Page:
With timing too unsubtle for fiction, the oil industry notched two major victories on Thursday as a “bomb cyclone” storm battered the East Coast ― a sign, scientists say, of things to come as the Arctic warms.
On Thursday afternoon, Interior Secretary Ryan Zinke announced plans to open virtually all U.S. waters to drilling, include huge swaths of the Arctic, Atlantic and Pacific oceans.
The Trump administration’s decision could have much farther-reaching consequences. The draft plan, released Thursday, makes roughly 90 percent of the U.S. Outer Continental Shelf available for leasing. The Interior Department already identified 47 potential lease sales, including 19 off Alaska’s coast and 12 in the Gulf of Mexico, Zinke said in a call with reporters. The five-year plan opens the Atlantic to drilling for the first time since the 1980s, drawing criticism from even hardline Republicans, including Florida Gov. Rick Scott (R).
Yet the decision marked a clear win for the oil and gas industry, which began pushing its lengthy wishlist to the administration the weeks after Trump won in November 2016. The American Petroleum Institute, the industry’s main lobby, said the announcement put the country “on the right track towards increased energy production, economic growth, and job creation.”
“This new offshore leasing plan is an important step towards harnessing our nation’s energy potential for the benefit of American energy consumers,” Erik Milito, API’s upstream director, said in a statement. “The ability to safely and responsibly access and explore our resources in the Arctic, Atlantic, Pacific and the Eastern Gulf of Mexico is a critical part of advancing the long-term energy security of the U.S.”
The Interior Department did not take questions from HuffPost during the call, and did not respond to an email asking whether its officials had calculated the impact the increased drilling would have on climate change and sea-level rise.
But the announcement, buttressed by the Norwegian ruling, comes as an unusual cold snap culminated with a monster storm blanketing states from Maine to north Florida with snow. The hurricane-like storm, called a “bomb cyclone,” occurs when hot and cold temperatures collide over water and cause pressure to drop rapidly, at a rate of 1 millibar per hour, over a 24-hour period.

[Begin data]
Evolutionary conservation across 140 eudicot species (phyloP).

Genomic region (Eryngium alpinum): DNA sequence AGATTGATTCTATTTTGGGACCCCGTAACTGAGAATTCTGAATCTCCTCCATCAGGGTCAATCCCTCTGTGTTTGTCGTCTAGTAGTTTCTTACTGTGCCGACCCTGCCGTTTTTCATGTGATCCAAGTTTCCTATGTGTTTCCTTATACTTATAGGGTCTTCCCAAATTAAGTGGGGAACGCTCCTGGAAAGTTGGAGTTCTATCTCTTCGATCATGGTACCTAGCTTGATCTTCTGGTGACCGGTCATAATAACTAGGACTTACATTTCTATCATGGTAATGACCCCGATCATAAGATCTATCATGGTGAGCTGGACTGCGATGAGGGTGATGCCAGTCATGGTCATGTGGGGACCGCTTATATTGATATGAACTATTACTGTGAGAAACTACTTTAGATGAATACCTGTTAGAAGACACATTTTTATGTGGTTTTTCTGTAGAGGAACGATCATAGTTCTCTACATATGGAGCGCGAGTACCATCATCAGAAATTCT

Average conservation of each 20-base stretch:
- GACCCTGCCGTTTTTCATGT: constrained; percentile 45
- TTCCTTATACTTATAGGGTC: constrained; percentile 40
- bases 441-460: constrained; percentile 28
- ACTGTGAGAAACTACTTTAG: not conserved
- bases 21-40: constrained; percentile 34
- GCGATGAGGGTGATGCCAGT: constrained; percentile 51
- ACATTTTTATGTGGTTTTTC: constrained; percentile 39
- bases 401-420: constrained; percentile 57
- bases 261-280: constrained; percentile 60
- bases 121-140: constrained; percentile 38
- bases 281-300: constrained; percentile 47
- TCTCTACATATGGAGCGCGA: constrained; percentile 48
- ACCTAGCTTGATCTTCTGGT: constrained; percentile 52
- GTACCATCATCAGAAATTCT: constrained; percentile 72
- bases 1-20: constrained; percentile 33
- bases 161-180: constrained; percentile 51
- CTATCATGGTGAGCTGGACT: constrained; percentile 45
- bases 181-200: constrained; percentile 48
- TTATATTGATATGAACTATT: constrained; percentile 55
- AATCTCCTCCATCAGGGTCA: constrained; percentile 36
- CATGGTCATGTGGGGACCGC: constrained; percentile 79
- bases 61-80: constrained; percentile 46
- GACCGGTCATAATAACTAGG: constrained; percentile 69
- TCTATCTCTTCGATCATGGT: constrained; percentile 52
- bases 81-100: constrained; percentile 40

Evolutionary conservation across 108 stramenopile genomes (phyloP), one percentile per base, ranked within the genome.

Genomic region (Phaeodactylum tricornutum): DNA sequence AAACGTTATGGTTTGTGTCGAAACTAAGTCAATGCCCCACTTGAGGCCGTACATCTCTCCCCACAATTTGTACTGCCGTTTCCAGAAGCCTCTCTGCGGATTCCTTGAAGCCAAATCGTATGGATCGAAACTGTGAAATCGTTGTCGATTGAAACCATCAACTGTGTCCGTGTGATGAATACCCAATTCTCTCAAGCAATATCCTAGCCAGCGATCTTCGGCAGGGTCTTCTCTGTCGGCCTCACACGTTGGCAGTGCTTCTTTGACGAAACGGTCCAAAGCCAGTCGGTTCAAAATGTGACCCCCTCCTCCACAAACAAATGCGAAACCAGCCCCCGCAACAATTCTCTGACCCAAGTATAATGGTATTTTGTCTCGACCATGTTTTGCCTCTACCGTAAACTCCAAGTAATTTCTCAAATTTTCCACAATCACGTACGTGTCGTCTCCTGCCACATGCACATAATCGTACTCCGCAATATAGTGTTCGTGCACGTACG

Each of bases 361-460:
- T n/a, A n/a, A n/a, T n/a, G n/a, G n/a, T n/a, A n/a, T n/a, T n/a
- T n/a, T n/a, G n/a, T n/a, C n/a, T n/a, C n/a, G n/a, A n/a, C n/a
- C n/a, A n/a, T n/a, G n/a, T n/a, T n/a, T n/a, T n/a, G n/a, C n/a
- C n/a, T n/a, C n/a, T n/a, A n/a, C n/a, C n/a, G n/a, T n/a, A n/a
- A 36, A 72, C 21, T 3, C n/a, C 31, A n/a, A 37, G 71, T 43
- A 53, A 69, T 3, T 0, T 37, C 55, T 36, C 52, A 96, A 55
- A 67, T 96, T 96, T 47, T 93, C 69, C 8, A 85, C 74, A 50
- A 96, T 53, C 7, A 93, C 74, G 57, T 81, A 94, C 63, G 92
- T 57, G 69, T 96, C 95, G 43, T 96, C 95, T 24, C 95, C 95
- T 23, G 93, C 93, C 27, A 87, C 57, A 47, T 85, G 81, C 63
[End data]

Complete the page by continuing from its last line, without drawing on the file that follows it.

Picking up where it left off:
It’s difficult to draw a straight line between an individual weather event and the warming climate. But a study released in September found a growing number of extreme cold fronts hitting northern regions as the Arctic heats up at a rate twice as fast as the rest of Earth. That may seem counterintuitive, but the researchers argued that the rising temperatures cause a chain reaction. With less sea ice, the ocean releases more energy. That heat escapes into the atmosphere and weakens the polar vortex winds that swirl over the Arctic and normally keep cold air contained to the region. That weakening allows the frigid air to slip southward more frequently.
“These cold air masses, when they travel over warming waters, the possibility, the probability, of more of these explosively developing cyclones, particularly in populated coastal areas are going to get much more severe,” John Gyakum, the McGill University meteorology professor who helped coin the term “bomb cyclone” in 1980, told HuffPost on Wednesday.